Now Featured at the Patheos Book Club
Follow You Follow Me
Why Social Networking is Essential to Ministry

By John Voelz

Book Excerpt

One of the criticisms ministry people have with Social Networking is that it can be addictive. It is always there, it is hard to get away from, and it can be exhausting.

I'm not going to lie. All this is potentially true.

I say "potentially true" because it has happened to me—and to my friends. But it doesn't have to be this way. We have also learned ways to protect ourselves and to make sure we are in control of the technology and not the other way around.

I was not good at this early on in my Social Networking escapades. My Twitter account and my Facebook account were set up to send me e-mails and text messages on my iPhone at all hours of the day. It was superfun at first. I heard from a ton of people I hadn't talked to in a while and met many new people from church. It was exhilarating. Then it got tough.

All of a sudden, I was always available. Always. And with messages and updates coming to me at all hours, I found myself asking questions in a way that I had never had to ask before. "Do I really care about this need?" "Do I know this person well enough to muster up sympathy?" "Is it my role to respond to this or to someone else's?" "How important is this thing that this person is making out to be an emergency?" "Do I send a message now or wait until morning?" "If I open this door, am I inviting this person to contact me at home like this all the time?"

At the church office if someone has a financial need we put the person through a process. There's an application, an interview, and a series of questions the individual must answer in order for us to best help her or him. There are certain days on which we look at these applications. There are people dedicated to it. These processes and boundaries are the same with many things at the church office: counseling, crisis management, staff meetings, which days reimbursements are made, days off, and what we can and can't do on a Sunday, for instance.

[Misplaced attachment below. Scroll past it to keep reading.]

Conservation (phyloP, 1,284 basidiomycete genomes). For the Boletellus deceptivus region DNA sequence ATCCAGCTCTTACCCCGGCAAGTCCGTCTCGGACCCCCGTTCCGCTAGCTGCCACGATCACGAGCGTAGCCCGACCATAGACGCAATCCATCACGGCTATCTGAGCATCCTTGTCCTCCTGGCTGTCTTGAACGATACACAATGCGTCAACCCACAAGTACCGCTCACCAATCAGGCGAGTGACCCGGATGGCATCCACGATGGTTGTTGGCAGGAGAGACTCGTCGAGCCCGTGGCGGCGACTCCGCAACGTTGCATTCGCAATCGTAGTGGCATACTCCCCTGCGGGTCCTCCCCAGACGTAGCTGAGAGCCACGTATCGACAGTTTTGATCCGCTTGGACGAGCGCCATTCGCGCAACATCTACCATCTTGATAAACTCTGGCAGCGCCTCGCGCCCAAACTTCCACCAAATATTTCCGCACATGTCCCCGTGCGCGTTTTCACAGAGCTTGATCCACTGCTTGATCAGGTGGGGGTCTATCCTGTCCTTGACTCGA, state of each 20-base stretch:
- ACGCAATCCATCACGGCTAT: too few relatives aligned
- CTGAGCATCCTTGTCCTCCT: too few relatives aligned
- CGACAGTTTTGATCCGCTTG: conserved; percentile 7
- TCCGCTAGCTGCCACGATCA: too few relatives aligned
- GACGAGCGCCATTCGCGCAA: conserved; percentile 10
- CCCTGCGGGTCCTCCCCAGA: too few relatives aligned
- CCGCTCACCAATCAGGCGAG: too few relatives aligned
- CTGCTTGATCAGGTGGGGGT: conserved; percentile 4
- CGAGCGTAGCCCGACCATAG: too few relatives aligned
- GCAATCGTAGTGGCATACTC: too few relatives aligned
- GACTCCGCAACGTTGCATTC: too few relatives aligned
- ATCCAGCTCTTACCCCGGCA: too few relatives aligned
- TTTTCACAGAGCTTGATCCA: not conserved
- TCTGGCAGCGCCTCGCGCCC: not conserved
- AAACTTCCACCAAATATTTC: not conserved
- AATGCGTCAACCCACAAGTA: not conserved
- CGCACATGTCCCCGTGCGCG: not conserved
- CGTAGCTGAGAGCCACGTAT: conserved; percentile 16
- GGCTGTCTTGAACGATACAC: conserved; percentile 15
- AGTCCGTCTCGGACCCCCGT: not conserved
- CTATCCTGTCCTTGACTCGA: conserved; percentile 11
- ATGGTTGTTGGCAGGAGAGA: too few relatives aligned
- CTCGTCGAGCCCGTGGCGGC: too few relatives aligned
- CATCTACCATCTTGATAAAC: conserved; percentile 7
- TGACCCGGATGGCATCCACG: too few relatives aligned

In the early days of Social Networking, everyone's role, the processes, and the boundaries all got mixed up. It was no one's fault. It was a learning process. Those who joined Social Networking platforms saw me as available to answer anything and free to meet any need at any time of the day. And they took advantage of it.

What do you do with the mom who sends you a Twitter message saying her baby has no food and Dad just walked out? What about the guy who is contemplating suicide and Facebook alerts you in the middle of the night? What about the person who just realized his need for Jesus and wants to talk to you about baptism at 9:00 p.m., when you just sat down with your spouse after a hard day?

Let's first realize that this is not a problem of the technology. The technology presents new questions that we have to answer for ourselves about time management and responsibility, for sure. But the issues of time management and responsibility stand on their own in multiple venues and stations of life.

There are boundaries and safeguards you can set up in Social Networking platforms, and preferences you can set in smartphone apps, to help minimize potential unhealthy fallout. And you need to know it doesn't have to be all-consuming. You have choices. You have routines. You have commitments. It's important to learn to manage Social Networking so that it doesn't manage you.